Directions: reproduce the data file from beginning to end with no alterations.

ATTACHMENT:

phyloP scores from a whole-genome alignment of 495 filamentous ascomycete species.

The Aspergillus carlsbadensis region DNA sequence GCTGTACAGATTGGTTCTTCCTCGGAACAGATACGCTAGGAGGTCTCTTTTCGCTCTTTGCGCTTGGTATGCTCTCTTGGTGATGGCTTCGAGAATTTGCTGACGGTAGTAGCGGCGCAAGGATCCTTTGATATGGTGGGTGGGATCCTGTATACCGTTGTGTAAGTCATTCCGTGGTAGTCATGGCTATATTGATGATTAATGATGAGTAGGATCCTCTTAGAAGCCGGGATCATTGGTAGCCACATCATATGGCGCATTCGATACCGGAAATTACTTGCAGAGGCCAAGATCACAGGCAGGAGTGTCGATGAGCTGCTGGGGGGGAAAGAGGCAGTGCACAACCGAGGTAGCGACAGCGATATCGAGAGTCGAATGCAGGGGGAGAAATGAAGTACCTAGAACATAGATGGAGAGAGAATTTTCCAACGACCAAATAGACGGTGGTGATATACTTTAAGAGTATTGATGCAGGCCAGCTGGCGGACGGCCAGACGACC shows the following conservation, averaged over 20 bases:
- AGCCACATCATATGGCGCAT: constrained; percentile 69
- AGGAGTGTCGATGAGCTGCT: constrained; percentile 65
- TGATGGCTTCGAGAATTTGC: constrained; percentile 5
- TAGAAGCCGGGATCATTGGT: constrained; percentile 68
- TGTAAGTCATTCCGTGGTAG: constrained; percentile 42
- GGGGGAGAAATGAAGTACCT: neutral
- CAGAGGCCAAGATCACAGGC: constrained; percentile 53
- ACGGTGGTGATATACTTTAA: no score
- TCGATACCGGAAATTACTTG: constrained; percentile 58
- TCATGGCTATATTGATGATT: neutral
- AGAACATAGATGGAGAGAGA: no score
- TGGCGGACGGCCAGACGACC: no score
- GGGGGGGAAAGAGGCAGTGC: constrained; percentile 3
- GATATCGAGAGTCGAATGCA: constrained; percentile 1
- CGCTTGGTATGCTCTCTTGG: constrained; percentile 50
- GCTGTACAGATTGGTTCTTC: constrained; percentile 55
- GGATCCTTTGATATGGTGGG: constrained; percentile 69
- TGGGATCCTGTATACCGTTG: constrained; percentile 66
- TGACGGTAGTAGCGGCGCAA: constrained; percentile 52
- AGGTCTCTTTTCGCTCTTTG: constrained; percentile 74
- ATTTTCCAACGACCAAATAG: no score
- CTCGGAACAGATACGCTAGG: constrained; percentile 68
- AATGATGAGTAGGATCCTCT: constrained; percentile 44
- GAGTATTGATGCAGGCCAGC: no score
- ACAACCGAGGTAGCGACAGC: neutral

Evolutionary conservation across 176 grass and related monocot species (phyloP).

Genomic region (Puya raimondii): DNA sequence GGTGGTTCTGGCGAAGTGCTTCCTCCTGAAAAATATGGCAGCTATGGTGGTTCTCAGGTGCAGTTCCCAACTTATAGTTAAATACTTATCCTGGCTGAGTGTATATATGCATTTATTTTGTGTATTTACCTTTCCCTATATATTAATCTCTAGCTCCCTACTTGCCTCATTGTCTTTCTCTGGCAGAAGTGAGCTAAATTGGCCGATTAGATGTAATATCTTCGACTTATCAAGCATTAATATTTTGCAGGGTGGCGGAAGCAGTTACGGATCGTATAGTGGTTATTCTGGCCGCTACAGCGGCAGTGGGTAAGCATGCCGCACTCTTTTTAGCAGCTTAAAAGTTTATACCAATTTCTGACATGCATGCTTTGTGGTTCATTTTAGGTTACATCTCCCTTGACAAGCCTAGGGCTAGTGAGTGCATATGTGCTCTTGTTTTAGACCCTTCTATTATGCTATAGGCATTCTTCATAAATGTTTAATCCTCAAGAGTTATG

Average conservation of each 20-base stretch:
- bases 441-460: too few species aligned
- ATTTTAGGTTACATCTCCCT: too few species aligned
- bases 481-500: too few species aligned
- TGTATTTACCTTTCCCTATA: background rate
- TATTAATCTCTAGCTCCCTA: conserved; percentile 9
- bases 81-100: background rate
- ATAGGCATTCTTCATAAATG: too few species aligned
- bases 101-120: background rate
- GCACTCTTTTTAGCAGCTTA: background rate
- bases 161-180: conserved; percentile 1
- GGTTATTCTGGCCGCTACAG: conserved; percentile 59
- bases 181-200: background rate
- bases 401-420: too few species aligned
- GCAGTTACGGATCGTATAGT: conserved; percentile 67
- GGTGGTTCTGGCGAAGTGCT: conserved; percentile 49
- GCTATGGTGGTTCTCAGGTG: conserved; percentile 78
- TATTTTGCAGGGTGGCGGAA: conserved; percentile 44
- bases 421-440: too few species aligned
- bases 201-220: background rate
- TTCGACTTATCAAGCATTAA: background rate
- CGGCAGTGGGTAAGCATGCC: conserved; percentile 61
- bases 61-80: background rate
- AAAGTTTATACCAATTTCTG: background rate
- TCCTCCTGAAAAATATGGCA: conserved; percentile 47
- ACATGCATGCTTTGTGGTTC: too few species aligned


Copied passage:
phyloP scores from a whole-genome alignment of 495 filamentous ascomycete species.

The Aspergillus carlsbadensis region DNA sequence GCTGTACAGATTGGTTCTTCCTCGGAACAGATACGCTAGGAGGTCTCTTTTCGCTCTTTGCGCTTGGTATGCTCTCTTGGTGATGGCTTCGAGAATTTGCTGACGGTAGTAGCGGCGCAAGGATCCTTTGATATGGTGGGTGGGATCCTGTATACCGTTGTGTAAGTCATTCCGTGGTAGTCATGGCTATATTGATGATTAATGATGAGTAGGATCCTCTTAGAAGCCGGGATCATTGGTAGCCACATCATATGGCGCATTCGATACCGGAAATTACTTGCAGAGGCCAAGATCACAGGCAGGAGTGTCGATGAGCTGCTGGGGGGGAAAGAGGCAGTGCACAACCGAGGTAGCGACAGCGATATCGAGAGTCGAATGCAGGGGGAGAAATGAAGTACCTAGAACATAGATGGAGAGAGAATTTTCCAACGACCAAATAGACGGTGGTGATATACTTTAAGAGTATTGATGCAGGCCAGCTGGCGGACGGCCAGACGACC shows the following conservation, averaged over 20 bases:
- AGCCACATCATATGGCGCAT: constrained; percentile 69
- AGGAGTGTCGATGAGCTGCT: constrained; percentile 65
- TGATGGCTTCGAGAATTTGC: constrained; percentile 5
- TAGAAGCCGGGATCATTGGT: constrained; percentile 68
- TGTAAGTCATTCCGTGGTAG: constrained; percentile 42
- GGGGGAGAAATGAAGTACCT: neutral
- CAGAGGCCAAGATCACAGGC: constrained; percentile 53
- ACGGTGGTGATATACTTTAA: no score
- TCGATACCGGAAATTACTTG: constrained; percentile 58
- TCATGGCTATATTGATGATT: neutral
- AGAACATAGATGGAGAGAGA: no score
- TGGCGGACGGCCAGACGACC: no score
- GGGGGGGAAAGAGGCAGTGC: constrained; percentile 3
- GATATCGAGAGTCGAATGCA: constrained; percentile 1
- CGCTTGGTATGCTCTCTTGG: constrained; percentile 50
- GCTGTACAGATTGGTTCTTC: constrained; percentile 55
- GGATCCTTTGATATGGTGGG: constrained; percentile 69
- TGGGATCCTGTATACCGTTG: constrained; percentile 66
- TGACGGTAGTAGCGGCGCAA: constrained; percentile 52
- AGGTCTCTTTTCGCTCTTTG: constrained; percentile 74
- ATTTTCCAACGACCAAATAG: no score
- CTCGGAACAGATACGCTAGG: constrained; percentile 68
- AATGATGAGTAGGATCCTCT: constrained; percentile 44
- GAGTATTGATGCAGGCCAGC: no score
- ACAACCGAGGTAGCGACAGC: neutral

Evolutionary conservation across 176 grass and related monocot species (phyloP).

Genomic region (Puya raimondii): DNA sequence GGTGGTTCTGGCGAAGTGCTTCCTCCTGAAAAATATGGCAGCTATGGTGGTTCTCAGGTGCAGTTCCCAACTTATAGTTAAATACTTATCCTGGCTGAGTGTATATATGCATTTATTTTGTGTATTTACCTTTCCCTATATATTAATCTCTAGCTCCCTACTTGCCTCATTGTCTTTCTCTGGCAGAAGTGAGCTAAATTGGCCGATTAGATGTAATATCTTCGACTTATCAAGCATTAATATTTTGCAGGGTGGCGGAAGCAGTTACGGATCGTATAGTGGTTATTCTGGCCGCTACAGCGGCAGTGGGTAAGCATGCCGCACTCTTTTTAGCAGCTTAAAAGTTTATACCAATTTCTGACATGCATGCTTTGTGGTTCATTTTAGGTTACATCTCCCTTGACAAGCCTAGGGCTAGTGAGTGCATATGTGCTCTTGTTTTAGACCCTTCTATTATGCTATAGGCATTCTTCATAAATGTTTAATCCTCAAGAGTTATG

Average conservation of each 20-base stretch:
- bases 441-460: too few species aligned
- ATTTTAGGTTACATCTCCCT: too few species aligned
- bases 481-500: too few species aligned
- TGTATTTACCTTTCCCTATA: background rate
- TATTAATCTCTAGCTCCCTA: conserved; percentile 9
- bases 81-100: background rate
- ATAGGCATTCTTCATAAATG: too few species aligned
- bases 101-120: background rate
- GCACTCTTTTTAGCAGCTTA: background rate
- bases 161-180: conserved; percentile 1
- GGTTATTCTGGCCGCTACAG: conserved; percentile 59
- bases 181-200: background rate
- bases 401-420: too few species aligned
- GCAGTTACGGATCGTATAGT: conserved; percentile 67
- GGTGGTTCTGGCGAAGTGCT: conserved; percentile 49
- GCTATGGTGGTTCTCAGGTG: conserved; percentile 78
- TATTTTGCAGGGTGGCGGAA: conserved; percentile 44
- bases 421-440: too few species aligned
- bases 201-220: background rate
- TTCGACTTATCAAGCATTAA: background rate
- CGGCAGTGGGTAAGCATGCC: conserved; percentile 61
- bases 61-80: background rate
- AAAGTTTATACCAATTTCTG: background rate
- TCCTCCTGAAAAATATGGCA: conserved; percentile 47
- ACATGCATGCTTTGTGGTTC: too few species aligned